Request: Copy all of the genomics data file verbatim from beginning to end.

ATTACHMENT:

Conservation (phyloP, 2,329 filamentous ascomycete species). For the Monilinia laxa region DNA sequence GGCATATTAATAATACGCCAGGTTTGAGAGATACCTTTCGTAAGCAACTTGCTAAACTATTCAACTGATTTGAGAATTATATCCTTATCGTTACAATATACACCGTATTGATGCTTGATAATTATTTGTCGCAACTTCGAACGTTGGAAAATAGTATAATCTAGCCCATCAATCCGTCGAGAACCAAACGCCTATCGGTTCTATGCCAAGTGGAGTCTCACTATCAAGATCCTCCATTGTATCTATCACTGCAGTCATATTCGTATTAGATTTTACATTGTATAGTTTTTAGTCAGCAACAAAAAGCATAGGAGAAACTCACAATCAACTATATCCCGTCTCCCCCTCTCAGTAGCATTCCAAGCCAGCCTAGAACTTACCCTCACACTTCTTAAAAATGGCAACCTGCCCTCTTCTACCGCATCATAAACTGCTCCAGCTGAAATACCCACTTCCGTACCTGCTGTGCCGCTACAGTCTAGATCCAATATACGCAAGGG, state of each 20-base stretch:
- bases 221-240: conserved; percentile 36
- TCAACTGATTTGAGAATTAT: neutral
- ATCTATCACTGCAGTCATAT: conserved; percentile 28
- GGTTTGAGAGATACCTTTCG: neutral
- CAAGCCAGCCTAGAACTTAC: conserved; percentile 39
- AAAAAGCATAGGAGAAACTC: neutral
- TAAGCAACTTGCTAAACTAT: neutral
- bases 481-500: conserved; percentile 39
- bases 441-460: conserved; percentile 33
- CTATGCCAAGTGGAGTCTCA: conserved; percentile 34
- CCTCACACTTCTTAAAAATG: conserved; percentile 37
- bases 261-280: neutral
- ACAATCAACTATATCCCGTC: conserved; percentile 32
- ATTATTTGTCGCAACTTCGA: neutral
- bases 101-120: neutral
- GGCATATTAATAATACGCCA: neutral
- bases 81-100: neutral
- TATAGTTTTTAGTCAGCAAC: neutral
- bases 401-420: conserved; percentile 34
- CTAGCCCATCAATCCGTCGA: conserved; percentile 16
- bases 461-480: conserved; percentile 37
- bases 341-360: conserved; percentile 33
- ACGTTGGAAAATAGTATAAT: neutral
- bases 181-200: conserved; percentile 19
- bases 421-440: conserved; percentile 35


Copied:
Conservation (phyloP, 2,329 filamentous ascomycete species). For the Monilinia laxa region DNA sequence GGCATATTAATAATACGCCAGGTTTGAGAGATACCTTTCGTAAGCAACTTGCTAAACTATTCAACTGATTTGAGAATTATATCCTTATCGTTACAATATACACCGTATTGATGCTTGATAATTATTTGTCGCAACTTCGAACGTTGGAAAATAGTATAATCTAGCCCATCAATCCGTCGAGAACCAAACGCCTATCGGTTCTATGCCAAGTGGAGTCTCACTATCAAGATCCTCCATTGTATCTATCACTGCAGTCATATTCGTATTAGATTTTACATTGTATAGTTTTTAGTCAGCAACAAAAAGCATAGGAGAAACTCACAATCAACTATATCCCGTCTCCCCCTCTCAGTAGCATTCCAAGCCAGCCTAGAACTTACCCTCACACTTCTTAAAAATGGCAACCTGCCCTCTTCTACCGCATCATAAACTGCTCCAGCTGAAATACCCACTTCCGTACCTGCTGTGCCGCTACAGTCTAGATCCAATATACGCAAGGG, state of each 20-base stretch:
- bases 221-240: conserved; percentile 36
- TCAACTGATTTGAGAATTAT: neutral
- ATCTATCACTGCAGTCATAT: conserved; percentile 28
- GGTTTGAGAGATACCTTTCG: neutral
- CAAGCCAGCCTAGAACTTAC: conserved; percentile 39
- AAAAAGCATAGGAGAAACTC: neutral
- TAAGCAACTTGCTAAACTAT: neutral
- bases 481-500: conserved; percentile 39
- bases 441-460: conserved; percentile 33
- CTATGCCAAGTGGAGTCTCA: conserved; percentile 34
- CCTCACACTTCTTAAAAATG: conserved; percentile 37
- bases 261-280: neutral
- ACAATCAACTATATCCCGTC: conserved; percentile 32
- ATTATTTGTCGCAACTTCGA: neutral
- bases 101-120: neutral
- GGCATATTAATAATACGCCA: neutral
- bases 81-100: neutral
- TATAGTTTTTAGTCAGCAAC: neutral
- bases 401-420: conserved; percentile 34
- CTAGCCCATCAATCCGTCGA: conserved; percentile 16
- bases 461-480: conserved; percentile 37
- bases 341-360: conserved; percentile 33
- ACGTTGGAAAATAGTATAAT: neutral
- bases 181-200: conserved; percentile 19
- bases 421-440: conserved; percentile 35